Tag Archives: Downey head

From Vault to View: Object Selection

Earlier this year we announced  our 3D scanning project with UCL to capture objects from our philatelic collection. Over the past month, the Philatelic team has been selected just a few objects from its vast collection to scan. Joanna Espin, our Philatelic Assistant, introduces the objects in this post.

We have a large collection of three dimensional objects to do with the production of postage stamps; ranging from metal dies and transfer rollers, to printing plates. There are also three dimensional objects to do with the design of stamps and other aspects of postal operations. We have chosen a range of objects, of various sizes and materials, which are important to understanding postal history.

The objects selected are some of the most treasured in the Philatelic collection, and concern the history of the Penny Black, Machin Head and letterpress printing.

Wyon Medal, 1838

The Wyon Medal was the inspiration behind the engraving of Queen Victoria featured on the Penny Black.

Wyon Medal front

Wyon Medal front.

Wyon medal reverse

Wyon medal reverse.

‘Old Original’ Penny Black Die, 1840

The ‘Old Original’ Penny Black die, from which all Penny Black plates and most Penny Red plates were made.

‘Old Original’ Penny Black Die, 1840.

‘Old Original’ Penny Black Die, 1840.

Elizabeth II Machin head plaster cast, 1966

Arnold Machin intended his portrait of Queen Elizabeth to allude to the Penny Black: both were designed from a relief portrait and both monarchs are wearing the George IV State Diadem.

Elizabeth II Machin head plaster cast, 1966

Elizabeth II Machin head plaster cast, 1966

Machin Stamp roller, 1968

This object’s shiny surface has prohibited successful digital rendering. 3D scans would, in connection with the Machin curved plate, explain recess printing.

Machin Stamp roller, 1968

Machin Stamp roller, 1968

Machin curved plate, 1968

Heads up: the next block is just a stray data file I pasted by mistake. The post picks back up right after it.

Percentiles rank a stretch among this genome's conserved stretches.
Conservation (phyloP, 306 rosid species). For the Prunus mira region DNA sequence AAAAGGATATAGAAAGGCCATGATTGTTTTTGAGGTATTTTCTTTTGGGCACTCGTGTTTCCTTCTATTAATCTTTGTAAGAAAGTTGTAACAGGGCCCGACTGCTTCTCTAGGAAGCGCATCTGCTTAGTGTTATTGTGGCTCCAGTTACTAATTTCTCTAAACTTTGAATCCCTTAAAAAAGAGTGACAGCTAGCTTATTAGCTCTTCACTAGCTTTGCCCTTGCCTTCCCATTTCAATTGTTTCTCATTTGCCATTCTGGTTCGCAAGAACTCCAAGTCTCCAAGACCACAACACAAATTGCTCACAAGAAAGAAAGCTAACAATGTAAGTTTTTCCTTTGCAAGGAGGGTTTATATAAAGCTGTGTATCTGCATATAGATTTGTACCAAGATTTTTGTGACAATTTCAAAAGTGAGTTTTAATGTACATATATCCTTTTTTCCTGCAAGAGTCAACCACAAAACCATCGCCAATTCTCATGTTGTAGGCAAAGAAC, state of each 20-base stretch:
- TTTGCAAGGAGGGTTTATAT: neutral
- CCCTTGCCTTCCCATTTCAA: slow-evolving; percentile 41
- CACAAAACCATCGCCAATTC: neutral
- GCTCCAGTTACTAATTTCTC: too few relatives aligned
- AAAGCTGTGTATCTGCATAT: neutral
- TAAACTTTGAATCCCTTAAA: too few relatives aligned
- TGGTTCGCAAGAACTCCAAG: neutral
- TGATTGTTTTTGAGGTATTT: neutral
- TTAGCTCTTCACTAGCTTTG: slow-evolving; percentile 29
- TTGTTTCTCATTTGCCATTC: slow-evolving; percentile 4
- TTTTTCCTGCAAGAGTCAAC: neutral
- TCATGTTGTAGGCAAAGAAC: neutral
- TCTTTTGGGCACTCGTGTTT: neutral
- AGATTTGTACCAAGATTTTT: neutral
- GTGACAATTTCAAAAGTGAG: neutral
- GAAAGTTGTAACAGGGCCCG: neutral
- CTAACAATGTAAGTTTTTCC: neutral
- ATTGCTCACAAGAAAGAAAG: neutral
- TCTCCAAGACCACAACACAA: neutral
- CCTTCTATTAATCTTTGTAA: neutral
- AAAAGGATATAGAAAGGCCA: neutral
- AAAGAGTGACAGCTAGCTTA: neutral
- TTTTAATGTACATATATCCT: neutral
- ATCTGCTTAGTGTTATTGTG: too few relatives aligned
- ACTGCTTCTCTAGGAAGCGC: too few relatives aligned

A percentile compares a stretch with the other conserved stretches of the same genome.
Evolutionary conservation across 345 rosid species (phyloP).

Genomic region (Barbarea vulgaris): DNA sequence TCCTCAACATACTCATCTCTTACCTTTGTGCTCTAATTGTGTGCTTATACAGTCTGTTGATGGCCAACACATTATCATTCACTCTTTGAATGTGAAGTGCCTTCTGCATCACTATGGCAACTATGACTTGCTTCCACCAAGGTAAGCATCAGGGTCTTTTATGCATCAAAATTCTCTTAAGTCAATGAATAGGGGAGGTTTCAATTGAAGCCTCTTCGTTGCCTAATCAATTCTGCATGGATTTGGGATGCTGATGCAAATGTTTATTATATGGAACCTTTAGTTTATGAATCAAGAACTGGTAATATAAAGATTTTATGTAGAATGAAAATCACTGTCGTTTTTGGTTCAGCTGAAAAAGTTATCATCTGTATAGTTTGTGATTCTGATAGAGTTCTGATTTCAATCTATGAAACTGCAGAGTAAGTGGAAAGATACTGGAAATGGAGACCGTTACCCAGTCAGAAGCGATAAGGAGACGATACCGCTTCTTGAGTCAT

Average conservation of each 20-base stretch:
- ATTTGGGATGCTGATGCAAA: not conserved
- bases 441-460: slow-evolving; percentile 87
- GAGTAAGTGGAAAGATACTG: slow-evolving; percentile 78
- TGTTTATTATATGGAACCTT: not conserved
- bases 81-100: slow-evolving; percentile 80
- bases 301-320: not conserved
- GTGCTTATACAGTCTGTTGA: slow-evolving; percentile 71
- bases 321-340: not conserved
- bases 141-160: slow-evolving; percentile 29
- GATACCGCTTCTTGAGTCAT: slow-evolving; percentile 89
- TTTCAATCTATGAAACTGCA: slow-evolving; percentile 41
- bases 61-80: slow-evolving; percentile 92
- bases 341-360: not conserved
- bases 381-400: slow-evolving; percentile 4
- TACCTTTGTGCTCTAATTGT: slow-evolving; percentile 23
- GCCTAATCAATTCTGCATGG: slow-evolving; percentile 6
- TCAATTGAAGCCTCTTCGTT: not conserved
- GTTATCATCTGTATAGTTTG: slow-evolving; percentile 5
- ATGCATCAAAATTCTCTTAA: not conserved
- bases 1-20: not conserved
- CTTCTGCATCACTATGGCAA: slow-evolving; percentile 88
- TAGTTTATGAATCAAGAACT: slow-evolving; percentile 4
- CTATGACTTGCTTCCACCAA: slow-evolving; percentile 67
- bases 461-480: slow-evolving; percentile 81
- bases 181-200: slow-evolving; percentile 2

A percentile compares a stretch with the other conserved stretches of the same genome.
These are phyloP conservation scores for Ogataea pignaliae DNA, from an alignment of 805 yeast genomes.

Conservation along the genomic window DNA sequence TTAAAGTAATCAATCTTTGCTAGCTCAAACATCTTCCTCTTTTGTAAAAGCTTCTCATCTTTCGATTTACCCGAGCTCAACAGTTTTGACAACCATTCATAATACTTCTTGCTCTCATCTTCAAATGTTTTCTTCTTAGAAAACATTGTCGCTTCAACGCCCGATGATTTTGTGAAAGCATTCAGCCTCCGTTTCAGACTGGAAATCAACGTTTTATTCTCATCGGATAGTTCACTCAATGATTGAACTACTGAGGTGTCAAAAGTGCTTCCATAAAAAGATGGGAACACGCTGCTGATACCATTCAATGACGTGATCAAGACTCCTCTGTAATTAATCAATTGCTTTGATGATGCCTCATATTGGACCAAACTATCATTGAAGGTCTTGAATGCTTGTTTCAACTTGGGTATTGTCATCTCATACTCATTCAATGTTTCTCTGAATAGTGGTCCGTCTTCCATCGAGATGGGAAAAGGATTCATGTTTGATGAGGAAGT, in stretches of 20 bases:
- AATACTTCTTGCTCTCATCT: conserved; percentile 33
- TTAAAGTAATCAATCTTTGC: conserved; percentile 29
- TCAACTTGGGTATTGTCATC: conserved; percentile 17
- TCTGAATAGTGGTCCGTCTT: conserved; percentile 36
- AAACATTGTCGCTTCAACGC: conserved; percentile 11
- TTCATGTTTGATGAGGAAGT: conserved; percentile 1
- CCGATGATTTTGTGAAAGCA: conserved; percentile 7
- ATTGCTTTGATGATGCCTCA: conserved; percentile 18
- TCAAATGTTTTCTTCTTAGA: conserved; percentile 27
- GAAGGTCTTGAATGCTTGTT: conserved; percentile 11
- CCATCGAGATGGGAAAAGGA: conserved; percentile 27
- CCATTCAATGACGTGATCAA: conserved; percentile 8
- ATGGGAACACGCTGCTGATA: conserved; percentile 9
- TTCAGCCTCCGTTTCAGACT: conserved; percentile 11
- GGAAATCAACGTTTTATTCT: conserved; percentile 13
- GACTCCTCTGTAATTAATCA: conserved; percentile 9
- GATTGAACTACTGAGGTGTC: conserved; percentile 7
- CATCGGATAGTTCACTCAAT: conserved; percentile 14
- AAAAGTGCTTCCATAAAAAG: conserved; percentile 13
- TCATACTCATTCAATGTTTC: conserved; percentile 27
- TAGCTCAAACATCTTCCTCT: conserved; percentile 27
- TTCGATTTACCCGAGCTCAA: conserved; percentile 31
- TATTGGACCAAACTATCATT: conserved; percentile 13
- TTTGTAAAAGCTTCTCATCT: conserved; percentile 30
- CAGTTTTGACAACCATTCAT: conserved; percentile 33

The 1968 high value Machin £1 stamp recess printing plate.

Machin curved plate, 1968

Machin curved plate, 1968

Edward VII Die, 2d Tyrian Plum, 1910

Almost 200,000 sheets of this iconic stamp were printed yet only one was ever used, as King Edward VII died before the stamp was issued. We plan to scan the die and box.

George V Die for striking leads. 1½d postage British Empire Exhibition, 1925

This object incorporates interesting shape, detail and colour. It connects with the 1924 Wembley slogan die and letterpress printing.

George V Die for striking leads. 1½d postage British Empire Exhibition, 1925

George V Die for striking leads. 1½d postage British Empire Exhibition, 1925

Downey Head ½d Skin, 1911

The first definitive stamps of King George V’s reign were based on a photograph taken in 1910 by W. & D. Downey. The Downey Head skin we plan to scan is an important part of the history of letterpress printing.

Downey Head ½d Skin, 1911

Downey Head ½d Skin, 1911

Edward VII embossing punch, 1902

Successfully capturing the detail and embossing on the punch would enable effective demonstrations of embossing technique.

Flintlock Pistol, 1816 – 1841

This object demonstrates the diversity of the BPMA Philatelic collection. A 3D rendering of the pistol will highlight the engravings on the end of the barrel, which state that the gun was for official GPO mail coach use.

Flintlock Pistol, 1816 - 1841

Flintlock Pistol, 1816 – 1841

Aerial Handstamp, 1911

The world’s first scheduled airmail service began in 1911 as part of the celebrations for the coronation of King George V. This handstamp, commemorating the event, has wide historical appeal. The object’s shape and material make it ideal for 3D scanning, as reflective surfaces are notoriously difficult to capture.

Aerial Handstamp, 1911

Aerial Handstamp, 1911

Slogan Die, Wembley, 1925

Issued as part of the celebrations marking the British Empire Exhibition, this slogan die has wide historical appeal and, due to its shape and material, is another interesting object on which to experiment 3D scanning techniques.

We will initially test various techniques, a process expected to take several hours for each object, and compare the results to existing two dimensional photographs. The processes to be employed are highly experimental and will shape recommendations for a standardised approach to 3D imaging. The results will enable ground-breaking access to treasured objects in the Philatelic collection and, ultimately, audiences will virtually handle important postal history objects.

Stay tuned next week to find out about the different techniques we will be using!

–  Joanna Espin, Philatelic Assistant

King George V definitive stamps

Artwork and other material related to King George V definitive stamps has now been made available on our website. During George V’s 26 year reign (1910-1936) only three definitive designs were issued – the Downey Head, the Mackennal (or Profile) Head and the Seahorse High Values. Our webpages include material related to these three issues, with separate webpages devoted to the First Designs (1910) and the Photogravure designs (1933-36).

Barnett Freedman's design for a proposed photogravure 7d or 8d value, November 1935. (GV-13-24)

Barnett Freedman’s design for a proposed photogravure 7d or 8d value, November 1935. (GV-13-24)